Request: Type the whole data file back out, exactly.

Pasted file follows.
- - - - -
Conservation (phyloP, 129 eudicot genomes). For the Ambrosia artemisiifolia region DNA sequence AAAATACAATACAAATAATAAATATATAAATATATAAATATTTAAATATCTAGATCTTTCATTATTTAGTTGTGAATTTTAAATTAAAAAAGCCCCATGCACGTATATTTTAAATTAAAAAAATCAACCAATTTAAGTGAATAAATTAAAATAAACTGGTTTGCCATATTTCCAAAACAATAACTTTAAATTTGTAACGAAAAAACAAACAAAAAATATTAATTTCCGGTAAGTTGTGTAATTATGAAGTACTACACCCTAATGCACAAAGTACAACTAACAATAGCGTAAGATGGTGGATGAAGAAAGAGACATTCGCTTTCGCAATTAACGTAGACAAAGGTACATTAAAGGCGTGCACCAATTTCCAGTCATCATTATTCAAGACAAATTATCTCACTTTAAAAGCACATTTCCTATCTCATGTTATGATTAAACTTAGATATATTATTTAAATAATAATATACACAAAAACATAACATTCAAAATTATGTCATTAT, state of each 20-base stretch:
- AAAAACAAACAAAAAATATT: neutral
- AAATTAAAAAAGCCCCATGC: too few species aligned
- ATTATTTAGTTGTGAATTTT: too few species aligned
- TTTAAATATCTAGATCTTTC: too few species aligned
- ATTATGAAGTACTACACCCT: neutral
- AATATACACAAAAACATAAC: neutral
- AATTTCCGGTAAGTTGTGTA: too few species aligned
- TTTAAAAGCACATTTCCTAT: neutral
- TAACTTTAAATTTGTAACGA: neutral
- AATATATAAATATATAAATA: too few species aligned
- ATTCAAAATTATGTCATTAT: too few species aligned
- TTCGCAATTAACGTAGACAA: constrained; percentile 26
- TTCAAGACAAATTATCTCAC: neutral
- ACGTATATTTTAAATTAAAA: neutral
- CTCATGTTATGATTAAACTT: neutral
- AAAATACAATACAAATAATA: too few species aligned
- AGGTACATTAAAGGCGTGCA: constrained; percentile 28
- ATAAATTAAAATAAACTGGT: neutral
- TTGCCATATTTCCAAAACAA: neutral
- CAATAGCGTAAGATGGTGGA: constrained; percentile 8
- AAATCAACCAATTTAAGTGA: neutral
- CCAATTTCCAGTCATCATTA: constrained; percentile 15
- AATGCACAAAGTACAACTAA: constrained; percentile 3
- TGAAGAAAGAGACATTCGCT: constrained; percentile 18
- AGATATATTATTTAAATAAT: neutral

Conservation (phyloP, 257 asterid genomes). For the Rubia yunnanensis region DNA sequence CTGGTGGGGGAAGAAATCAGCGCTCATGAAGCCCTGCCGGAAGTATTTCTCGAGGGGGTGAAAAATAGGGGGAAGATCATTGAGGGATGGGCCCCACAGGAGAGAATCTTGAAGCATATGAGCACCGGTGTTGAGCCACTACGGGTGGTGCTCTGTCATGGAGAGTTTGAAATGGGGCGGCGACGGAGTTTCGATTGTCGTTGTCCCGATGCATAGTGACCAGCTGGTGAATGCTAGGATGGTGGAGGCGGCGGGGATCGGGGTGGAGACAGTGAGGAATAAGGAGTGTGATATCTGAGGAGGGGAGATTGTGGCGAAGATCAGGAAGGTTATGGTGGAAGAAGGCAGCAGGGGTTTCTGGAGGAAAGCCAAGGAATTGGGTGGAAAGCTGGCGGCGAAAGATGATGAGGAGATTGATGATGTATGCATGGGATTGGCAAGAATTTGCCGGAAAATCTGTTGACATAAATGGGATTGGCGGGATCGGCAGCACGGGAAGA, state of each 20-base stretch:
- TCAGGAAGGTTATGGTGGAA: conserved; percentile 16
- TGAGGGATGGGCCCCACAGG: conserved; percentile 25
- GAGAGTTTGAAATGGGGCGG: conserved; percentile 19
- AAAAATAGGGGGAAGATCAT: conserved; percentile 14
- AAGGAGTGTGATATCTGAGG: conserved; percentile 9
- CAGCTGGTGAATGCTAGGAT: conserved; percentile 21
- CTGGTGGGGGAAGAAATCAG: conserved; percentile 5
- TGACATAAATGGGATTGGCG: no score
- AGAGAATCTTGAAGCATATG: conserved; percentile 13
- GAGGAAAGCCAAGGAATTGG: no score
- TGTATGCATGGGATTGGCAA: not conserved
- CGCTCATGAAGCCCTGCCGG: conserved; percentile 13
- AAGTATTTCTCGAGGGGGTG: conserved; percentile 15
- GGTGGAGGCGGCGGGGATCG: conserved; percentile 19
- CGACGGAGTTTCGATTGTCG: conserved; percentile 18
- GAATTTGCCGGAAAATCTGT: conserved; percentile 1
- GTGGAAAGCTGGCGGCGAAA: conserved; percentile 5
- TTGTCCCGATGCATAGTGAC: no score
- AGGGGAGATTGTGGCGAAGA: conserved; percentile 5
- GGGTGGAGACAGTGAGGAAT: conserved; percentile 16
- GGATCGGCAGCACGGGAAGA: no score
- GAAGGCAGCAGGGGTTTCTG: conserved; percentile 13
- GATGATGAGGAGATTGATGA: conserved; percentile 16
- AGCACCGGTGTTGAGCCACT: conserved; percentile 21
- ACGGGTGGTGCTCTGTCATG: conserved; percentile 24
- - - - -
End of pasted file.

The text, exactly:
Conservation (phyloP, 129 eudicot genomes). For the Ambrosia artemisiifolia region DNA sequence AAAATACAATACAAATAATAAATATATAAATATATAAATATTTAAATATCTAGATCTTTCATTATTTAGTTGTGAATTTTAAATTAAAAAAGCCCCATGCACGTATATTTTAAATTAAAAAAATCAACCAATTTAAGTGAATAAATTAAAATAAACTGGTTTGCCATATTTCCAAAACAATAACTTTAAATTTGTAACGAAAAAACAAACAAAAAATATTAATTTCCGGTAAGTTGTGTAATTATGAAGTACTACACCCTAATGCACAAAGTACAACTAACAATAGCGTAAGATGGTGGATGAAGAAAGAGACATTCGCTTTCGCAATTAACGTAGACAAAGGTACATTAAAGGCGTGCACCAATTTCCAGTCATCATTATTCAAGACAAATTATCTCACTTTAAAAGCACATTTCCTATCTCATGTTATGATTAAACTTAGATATATTATTTAAATAATAATATACACAAAAACATAACATTCAAAATTATGTCATTAT, state of each 20-base stretch:
- AAAAACAAACAAAAAATATT: neutral
- AAATTAAAAAAGCCCCATGC: too few species aligned
- ATTATTTAGTTGTGAATTTT: too few species aligned
- TTTAAATATCTAGATCTTTC: too few species aligned
- ATTATGAAGTACTACACCCT: neutral
- AATATACACAAAAACATAAC: neutral
- AATTTCCGGTAAGTTGTGTA: too few species aligned
- TTTAAAAGCACATTTCCTAT: neutral
- TAACTTTAAATTTGTAACGA: neutral
- AATATATAAATATATAAATA: too few species aligned
- ATTCAAAATTATGTCATTAT: too few species aligned
- TTCGCAATTAACGTAGACAA: constrained; percentile 26
- TTCAAGACAAATTATCTCAC: neutral
- ACGTATATTTTAAATTAAAA: neutral
- CTCATGTTATGATTAAACTT: neutral
- AAAATACAATACAAATAATA: too few species aligned
- AGGTACATTAAAGGCGTGCA: constrained; percentile 28
- ATAAATTAAAATAAACTGGT: neutral
- TTGCCATATTTCCAAAACAA: neutral
- CAATAGCGTAAGATGGTGGA: constrained; percentile 8
- AAATCAACCAATTTAAGTGA: neutral
- CCAATTTCCAGTCATCATTA: constrained; percentile 15
- AATGCACAAAGTACAACTAA: constrained; percentile 3
- TGAAGAAAGAGACATTCGCT: constrained; percentile 18
- AGATATATTATTTAAATAAT: neutral

Conservation (phyloP, 257 asterid genomes). For the Rubia yunnanensis region DNA sequence CTGGTGGGGGAAGAAATCAGCGCTCATGAAGCCCTGCCGGAAGTATTTCTCGAGGGGGTGAAAAATAGGGGGAAGATCATTGAGGGATGGGCCCCACAGGAGAGAATCTTGAAGCATATGAGCACCGGTGTTGAGCCACTACGGGTGGTGCTCTGTCATGGAGAGTTTGAAATGGGGCGGCGACGGAGTTTCGATTGTCGTTGTCCCGATGCATAGTGACCAGCTGGTGAATGCTAGGATGGTGGAGGCGGCGGGGATCGGGGTGGAGACAGTGAGGAATAAGGAGTGTGATATCTGAGGAGGGGAGATTGTGGCGAAGATCAGGAAGGTTATGGTGGAAGAAGGCAGCAGGGGTTTCTGGAGGAAAGCCAAGGAATTGGGTGGAAAGCTGGCGGCGAAAGATGATGAGGAGATTGATGATGTATGCATGGGATTGGCAAGAATTTGCCGGAAAATCTGTTGACATAAATGGGATTGGCGGGATCGGCAGCACGGGAAGA, state of each 20-base stretch:
- TCAGGAAGGTTATGGTGGAA: conserved; percentile 16
- TGAGGGATGGGCCCCACAGG: conserved; percentile 25
- GAGAGTTTGAAATGGGGCGG: conserved; percentile 19
- AAAAATAGGGGGAAGATCAT: conserved; percentile 14
- AAGGAGTGTGATATCTGAGG: conserved; percentile 9
- CAGCTGGTGAATGCTAGGAT: conserved; percentile 21
- CTGGTGGGGGAAGAAATCAG: conserved; percentile 5
- TGACATAAATGGGATTGGCG: no score
- AGAGAATCTTGAAGCATATG: conserved; percentile 13
- GAGGAAAGCCAAGGAATTGG: no score
- TGTATGCATGGGATTGGCAA: not conserved
- CGCTCATGAAGCCCTGCCGG: conserved; percentile 13
- AAGTATTTCTCGAGGGGGTG: conserved; percentile 15
- GGTGGAGGCGGCGGGGATCG: conserved; percentile 19
- CGACGGAGTTTCGATTGTCG: conserved; percentile 18
- GAATTTGCCGGAAAATCTGT: conserved; percentile 1
- GTGGAAAGCTGGCGGCGAAA: conserved; percentile 5
- TTGTCCCGATGCATAGTGAC: no score
- AGGGGAGATTGTGGCGAAGA: conserved; percentile 5
- GGGTGGAGACAGTGAGGAAT: conserved; percentile 16
- GGATCGGCAGCACGGGAAGA: no score
- GAAGGCAGCAGGGGTTTCTG: conserved; percentile 13
- GATGATGAGGAGATTGATGA: conserved; percentile 16
- AGCACCGGTGTTGAGCCACT: conserved; percentile 21
- ACGGGTGGTGCTCTGTCATG: conserved; percentile 24